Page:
1886 isn't just the best cocktail bar in Pasadena—it's one of the best in all of L.A. Aidan Demarest (Neat) and Marcos Tell (the Varnish) make a great team—they had previously opened First & Hope together—so it was no surprise when they helped launch this cocktail cove behind the Raymond, serving some of the best fancy drinks around. The menu changes each season and thrives on originality, from the summery Pimm's #13 made with mezcal and Mexican Tamarindo soda to the wintry Paradise Lost with agricole rhum, a house-made chai tincture, aged maple and lime peel.
Exposed brick, sexy lighting and plenty of studded leather sofas—yup, we've got ourselves yet another industrial-chic watering hole. The vibe is relaxed thanks to a friendly neighborhood crowd, the barkeeps in deep-v T-shirts are accomodating and even the bouncer is polite. We'll even give them brownie points for a classic menu of swills that aren't flashy. A favorite is the Diamondback Lounge, made with rye, applejack and yellow chartreuse. It's boozy as hell, but balanced to a T. Tip: Grab a spot near the large window facing 14th Street for some fresh air and solid people watching.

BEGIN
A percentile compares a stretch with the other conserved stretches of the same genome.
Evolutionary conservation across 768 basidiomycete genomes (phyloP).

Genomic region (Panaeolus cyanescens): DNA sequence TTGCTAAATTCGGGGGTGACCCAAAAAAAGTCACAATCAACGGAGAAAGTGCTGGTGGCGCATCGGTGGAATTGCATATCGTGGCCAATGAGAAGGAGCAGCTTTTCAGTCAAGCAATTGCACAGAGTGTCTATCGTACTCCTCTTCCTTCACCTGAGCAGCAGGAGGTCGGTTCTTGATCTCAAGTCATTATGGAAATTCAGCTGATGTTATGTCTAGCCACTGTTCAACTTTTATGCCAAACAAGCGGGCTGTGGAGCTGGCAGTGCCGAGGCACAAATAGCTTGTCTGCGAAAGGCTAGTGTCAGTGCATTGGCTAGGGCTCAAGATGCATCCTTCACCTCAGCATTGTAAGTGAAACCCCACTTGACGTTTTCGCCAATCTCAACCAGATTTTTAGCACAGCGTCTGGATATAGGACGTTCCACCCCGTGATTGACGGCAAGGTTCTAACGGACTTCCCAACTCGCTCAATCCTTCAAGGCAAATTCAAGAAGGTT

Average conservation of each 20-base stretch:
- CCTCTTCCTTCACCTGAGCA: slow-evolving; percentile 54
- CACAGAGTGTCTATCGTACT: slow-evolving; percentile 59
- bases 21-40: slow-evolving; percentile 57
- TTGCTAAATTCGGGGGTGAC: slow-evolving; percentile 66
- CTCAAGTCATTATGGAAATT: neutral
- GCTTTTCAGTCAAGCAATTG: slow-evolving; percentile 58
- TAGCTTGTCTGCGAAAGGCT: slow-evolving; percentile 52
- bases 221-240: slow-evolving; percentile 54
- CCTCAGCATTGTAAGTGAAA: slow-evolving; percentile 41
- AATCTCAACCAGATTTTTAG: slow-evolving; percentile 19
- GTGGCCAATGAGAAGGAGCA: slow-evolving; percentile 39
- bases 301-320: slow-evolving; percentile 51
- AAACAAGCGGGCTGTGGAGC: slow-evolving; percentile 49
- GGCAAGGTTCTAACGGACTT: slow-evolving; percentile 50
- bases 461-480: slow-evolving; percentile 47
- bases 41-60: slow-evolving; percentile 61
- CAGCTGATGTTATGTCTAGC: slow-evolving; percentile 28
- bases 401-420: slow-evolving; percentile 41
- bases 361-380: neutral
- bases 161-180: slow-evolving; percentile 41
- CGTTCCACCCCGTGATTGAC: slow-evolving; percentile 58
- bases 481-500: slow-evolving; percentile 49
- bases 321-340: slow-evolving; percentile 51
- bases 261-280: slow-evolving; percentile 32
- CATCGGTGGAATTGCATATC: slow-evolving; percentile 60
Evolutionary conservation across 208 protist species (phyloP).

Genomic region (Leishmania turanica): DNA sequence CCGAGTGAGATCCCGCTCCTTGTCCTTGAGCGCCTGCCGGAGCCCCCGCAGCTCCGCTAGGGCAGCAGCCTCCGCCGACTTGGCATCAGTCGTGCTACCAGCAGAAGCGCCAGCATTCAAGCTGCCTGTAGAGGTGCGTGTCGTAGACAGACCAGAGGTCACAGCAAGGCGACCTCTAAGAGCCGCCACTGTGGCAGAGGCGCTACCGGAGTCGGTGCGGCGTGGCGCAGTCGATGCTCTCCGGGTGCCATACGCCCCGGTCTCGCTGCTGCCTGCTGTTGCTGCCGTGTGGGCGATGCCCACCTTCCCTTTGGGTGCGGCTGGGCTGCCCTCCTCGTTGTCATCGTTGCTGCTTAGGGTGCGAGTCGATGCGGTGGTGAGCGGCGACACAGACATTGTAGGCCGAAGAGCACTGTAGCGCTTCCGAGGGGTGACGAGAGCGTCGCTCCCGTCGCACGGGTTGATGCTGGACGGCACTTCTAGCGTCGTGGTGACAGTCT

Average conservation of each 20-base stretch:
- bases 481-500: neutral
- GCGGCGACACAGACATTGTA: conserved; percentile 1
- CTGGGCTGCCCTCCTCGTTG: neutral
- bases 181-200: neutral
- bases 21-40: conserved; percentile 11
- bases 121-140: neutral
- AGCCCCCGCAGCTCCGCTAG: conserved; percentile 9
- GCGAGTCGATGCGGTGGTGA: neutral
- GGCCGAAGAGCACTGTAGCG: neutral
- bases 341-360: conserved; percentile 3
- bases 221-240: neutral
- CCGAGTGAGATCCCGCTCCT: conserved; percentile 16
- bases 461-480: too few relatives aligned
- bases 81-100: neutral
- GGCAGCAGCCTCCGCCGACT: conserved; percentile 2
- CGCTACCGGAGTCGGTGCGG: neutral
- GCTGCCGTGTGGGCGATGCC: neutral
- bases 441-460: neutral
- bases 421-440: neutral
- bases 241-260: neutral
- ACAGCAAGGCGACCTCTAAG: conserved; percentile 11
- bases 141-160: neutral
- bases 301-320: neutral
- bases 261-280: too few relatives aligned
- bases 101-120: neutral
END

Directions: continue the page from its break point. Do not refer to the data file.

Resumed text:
The mystique of prohibition lives on at Melrose Umbrella Co., a pedigreed saloon from the inspired minds of nightlife bigwigs Austin Melrose, Ian Shepp and Zach Patterson. Step inside and, quite suddenly, it's 1933. Immaculately attired staff shake up some of the best drinks in town from a brief list. What the menu—five house specials and four classics, plus a small additional selection of old-fashioneds—lacks in quantity, it makes up for in craftsmanship. These are strong, sophisticated, shrewdly balanced and, most importantly, accessibly priced swills ($12-$14). There's no better place to raise a glass to the end of prohibition.